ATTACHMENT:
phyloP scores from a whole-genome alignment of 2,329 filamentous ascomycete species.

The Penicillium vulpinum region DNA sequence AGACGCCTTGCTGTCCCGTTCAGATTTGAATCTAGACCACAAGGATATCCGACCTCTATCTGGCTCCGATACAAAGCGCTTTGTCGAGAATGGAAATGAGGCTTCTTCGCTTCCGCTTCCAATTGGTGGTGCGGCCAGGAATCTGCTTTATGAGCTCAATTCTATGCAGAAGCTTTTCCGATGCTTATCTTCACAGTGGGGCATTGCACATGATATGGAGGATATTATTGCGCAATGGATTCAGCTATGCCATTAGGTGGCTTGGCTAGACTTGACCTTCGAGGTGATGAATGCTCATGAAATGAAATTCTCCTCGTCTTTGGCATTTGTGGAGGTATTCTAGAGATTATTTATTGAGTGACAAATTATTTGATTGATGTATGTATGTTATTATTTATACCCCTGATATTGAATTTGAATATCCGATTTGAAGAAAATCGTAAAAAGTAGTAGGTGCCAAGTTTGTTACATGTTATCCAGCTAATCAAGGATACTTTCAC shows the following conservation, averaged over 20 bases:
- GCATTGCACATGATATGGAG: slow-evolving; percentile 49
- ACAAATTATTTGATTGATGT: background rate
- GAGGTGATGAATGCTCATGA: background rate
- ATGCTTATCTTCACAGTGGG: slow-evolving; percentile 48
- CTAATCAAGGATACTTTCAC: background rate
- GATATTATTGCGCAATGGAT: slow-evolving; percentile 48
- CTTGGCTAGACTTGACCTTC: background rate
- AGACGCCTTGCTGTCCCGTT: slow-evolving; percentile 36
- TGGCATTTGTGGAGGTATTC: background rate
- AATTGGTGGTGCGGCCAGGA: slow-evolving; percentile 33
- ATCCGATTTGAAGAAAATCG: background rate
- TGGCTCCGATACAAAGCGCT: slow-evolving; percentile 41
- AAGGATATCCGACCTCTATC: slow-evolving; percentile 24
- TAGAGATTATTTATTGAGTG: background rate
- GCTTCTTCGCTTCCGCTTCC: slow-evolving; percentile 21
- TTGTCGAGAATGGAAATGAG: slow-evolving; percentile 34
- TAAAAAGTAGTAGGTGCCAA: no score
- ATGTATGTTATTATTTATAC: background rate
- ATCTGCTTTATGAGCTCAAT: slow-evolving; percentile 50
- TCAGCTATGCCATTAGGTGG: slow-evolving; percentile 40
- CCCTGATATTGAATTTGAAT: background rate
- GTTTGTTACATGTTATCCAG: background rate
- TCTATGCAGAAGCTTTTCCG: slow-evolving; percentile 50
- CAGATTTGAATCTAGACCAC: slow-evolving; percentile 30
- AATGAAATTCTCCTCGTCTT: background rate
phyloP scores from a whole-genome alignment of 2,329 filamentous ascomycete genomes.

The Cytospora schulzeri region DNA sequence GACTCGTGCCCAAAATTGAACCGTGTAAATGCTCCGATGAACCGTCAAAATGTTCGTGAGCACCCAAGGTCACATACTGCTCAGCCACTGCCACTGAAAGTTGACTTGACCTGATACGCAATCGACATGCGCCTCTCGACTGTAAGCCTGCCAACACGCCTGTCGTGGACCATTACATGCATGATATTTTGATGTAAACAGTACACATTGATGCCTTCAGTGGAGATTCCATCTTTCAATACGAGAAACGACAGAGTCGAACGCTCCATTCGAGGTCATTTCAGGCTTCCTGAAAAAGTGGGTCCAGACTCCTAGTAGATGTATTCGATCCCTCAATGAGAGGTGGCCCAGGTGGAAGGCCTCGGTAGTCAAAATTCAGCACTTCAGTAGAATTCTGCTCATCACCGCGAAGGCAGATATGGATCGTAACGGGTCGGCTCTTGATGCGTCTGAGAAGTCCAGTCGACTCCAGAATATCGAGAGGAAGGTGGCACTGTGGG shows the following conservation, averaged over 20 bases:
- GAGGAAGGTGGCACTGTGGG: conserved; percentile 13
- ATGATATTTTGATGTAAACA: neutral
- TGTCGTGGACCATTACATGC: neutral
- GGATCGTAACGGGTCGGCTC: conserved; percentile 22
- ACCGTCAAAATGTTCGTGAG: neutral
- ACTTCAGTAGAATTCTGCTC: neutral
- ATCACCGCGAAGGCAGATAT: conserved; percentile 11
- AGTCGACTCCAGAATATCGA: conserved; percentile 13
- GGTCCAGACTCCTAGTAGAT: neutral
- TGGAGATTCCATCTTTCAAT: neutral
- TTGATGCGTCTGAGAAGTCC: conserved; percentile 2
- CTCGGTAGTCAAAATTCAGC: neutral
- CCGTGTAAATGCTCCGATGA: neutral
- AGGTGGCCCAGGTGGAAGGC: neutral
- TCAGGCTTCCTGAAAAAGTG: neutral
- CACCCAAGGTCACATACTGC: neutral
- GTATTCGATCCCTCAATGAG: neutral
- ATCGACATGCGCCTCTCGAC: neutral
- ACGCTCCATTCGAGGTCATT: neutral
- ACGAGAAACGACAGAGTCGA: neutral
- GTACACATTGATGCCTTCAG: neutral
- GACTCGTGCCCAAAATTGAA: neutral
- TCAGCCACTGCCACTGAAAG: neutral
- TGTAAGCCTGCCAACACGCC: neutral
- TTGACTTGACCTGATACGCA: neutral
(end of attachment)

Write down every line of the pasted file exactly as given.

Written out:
phyloP scores from a whole-genome alignment of 2,329 filamentous ascomycete species.

The Penicillium vulpinum region DNA sequence AGACGCCTTGCTGTCCCGTTCAGATTTGAATCTAGACCACAAGGATATCCGACCTCTATCTGGCTCCGATACAAAGCGCTTTGTCGAGAATGGAAATGAGGCTTCTTCGCTTCCGCTTCCAATTGGTGGTGCGGCCAGGAATCTGCTTTATGAGCTCAATTCTATGCAGAAGCTTTTCCGATGCTTATCTTCACAGTGGGGCATTGCACATGATATGGAGGATATTATTGCGCAATGGATTCAGCTATGCCATTAGGTGGCTTGGCTAGACTTGACCTTCGAGGTGATGAATGCTCATGAAATGAAATTCTCCTCGTCTTTGGCATTTGTGGAGGTATTCTAGAGATTATTTATTGAGTGACAAATTATTTGATTGATGTATGTATGTTATTATTTATACCCCTGATATTGAATTTGAATATCCGATTTGAAGAAAATCGTAAAAAGTAGTAGGTGCCAAGTTTGTTACATGTTATCCAGCTAATCAAGGATACTTTCAC shows the following conservation, averaged over 20 bases:
- GCATTGCACATGATATGGAG: slow-evolving; percentile 49
- ACAAATTATTTGATTGATGT: background rate
- GAGGTGATGAATGCTCATGA: background rate
- ATGCTTATCTTCACAGTGGG: slow-evolving; percentile 48
- CTAATCAAGGATACTTTCAC: background rate
- GATATTATTGCGCAATGGAT: slow-evolving; percentile 48
- CTTGGCTAGACTTGACCTTC: background rate
- AGACGCCTTGCTGTCCCGTT: slow-evolving; percentile 36
- TGGCATTTGTGGAGGTATTC: background rate
- AATTGGTGGTGCGGCCAGGA: slow-evolving; percentile 33
- ATCCGATTTGAAGAAAATCG: background rate
- TGGCTCCGATACAAAGCGCT: slow-evolving; percentile 41
- AAGGATATCCGACCTCTATC: slow-evolving; percentile 24
- TAGAGATTATTTATTGAGTG: background rate
- GCTTCTTCGCTTCCGCTTCC: slow-evolving; percentile 21
- TTGTCGAGAATGGAAATGAG: slow-evolving; percentile 34
- TAAAAAGTAGTAGGTGCCAA: no score
- ATGTATGTTATTATTTATAC: background rate
- ATCTGCTTTATGAGCTCAAT: slow-evolving; percentile 50
- TCAGCTATGCCATTAGGTGG: slow-evolving; percentile 40
- CCCTGATATTGAATTTGAAT: background rate
- GTTTGTTACATGTTATCCAG: background rate
- TCTATGCAGAAGCTTTTCCG: slow-evolving; percentile 50
- CAGATTTGAATCTAGACCAC: slow-evolving; percentile 30
- AATGAAATTCTCCTCGTCTT: background rate
phyloP scores from a whole-genome alignment of 2,329 filamentous ascomycete genomes.

The Cytospora schulzeri region DNA sequence GACTCGTGCCCAAAATTGAACCGTGTAAATGCTCCGATGAACCGTCAAAATGTTCGTGAGCACCCAAGGTCACATACTGCTCAGCCACTGCCACTGAAAGTTGACTTGACCTGATACGCAATCGACATGCGCCTCTCGACTGTAAGCCTGCCAACACGCCTGTCGTGGACCATTACATGCATGATATTTTGATGTAAACAGTACACATTGATGCCTTCAGTGGAGATTCCATCTTTCAATACGAGAAACGACAGAGTCGAACGCTCCATTCGAGGTCATTTCAGGCTTCCTGAAAAAGTGGGTCCAGACTCCTAGTAGATGTATTCGATCCCTCAATGAGAGGTGGCCCAGGTGGAAGGCCTCGGTAGTCAAAATTCAGCACTTCAGTAGAATTCTGCTCATCACCGCGAAGGCAGATATGGATCGTAACGGGTCGGCTCTTGATGCGTCTGAGAAGTCCAGTCGACTCCAGAATATCGAGAGGAAGGTGGCACTGTGGG shows the following conservation, averaged over 20 bases:
- GAGGAAGGTGGCACTGTGGG: conserved; percentile 13
- ATGATATTTTGATGTAAACA: neutral
- TGTCGTGGACCATTACATGC: neutral
- GGATCGTAACGGGTCGGCTC: conserved; percentile 22
- ACCGTCAAAATGTTCGTGAG: neutral
- ACTTCAGTAGAATTCTGCTC: neutral
- ATCACCGCGAAGGCAGATAT: conserved; percentile 11
- AGTCGACTCCAGAATATCGA: conserved; percentile 13
- GGTCCAGACTCCTAGTAGAT: neutral
- TGGAGATTCCATCTTTCAAT: neutral
- TTGATGCGTCTGAGAAGTCC: conserved; percentile 2
- CTCGGTAGTCAAAATTCAGC: neutral
- CCGTGTAAATGCTCCGATGA: neutral
- AGGTGGCCCAGGTGGAAGGC: neutral
- TCAGGCTTCCTGAAAAAGTG: neutral
- CACCCAAGGTCACATACTGC: neutral
- GTATTCGATCCCTCAATGAG: neutral
- ATCGACATGCGCCTCTCGAC: neutral
- ACGCTCCATTCGAGGTCATT: neutral
- ACGAGAAACGACAGAGTCGA: neutral
- GTACACATTGATGCCTTCAG: neutral
- GACTCGTGCCCAAAATTGAA: neutral
- TCAGCCACTGCCACTGAAAG: neutral
- TGTAAGCCTGCCAACACGCC: neutral
- TTGACTTGACCTGATACGCA: neutral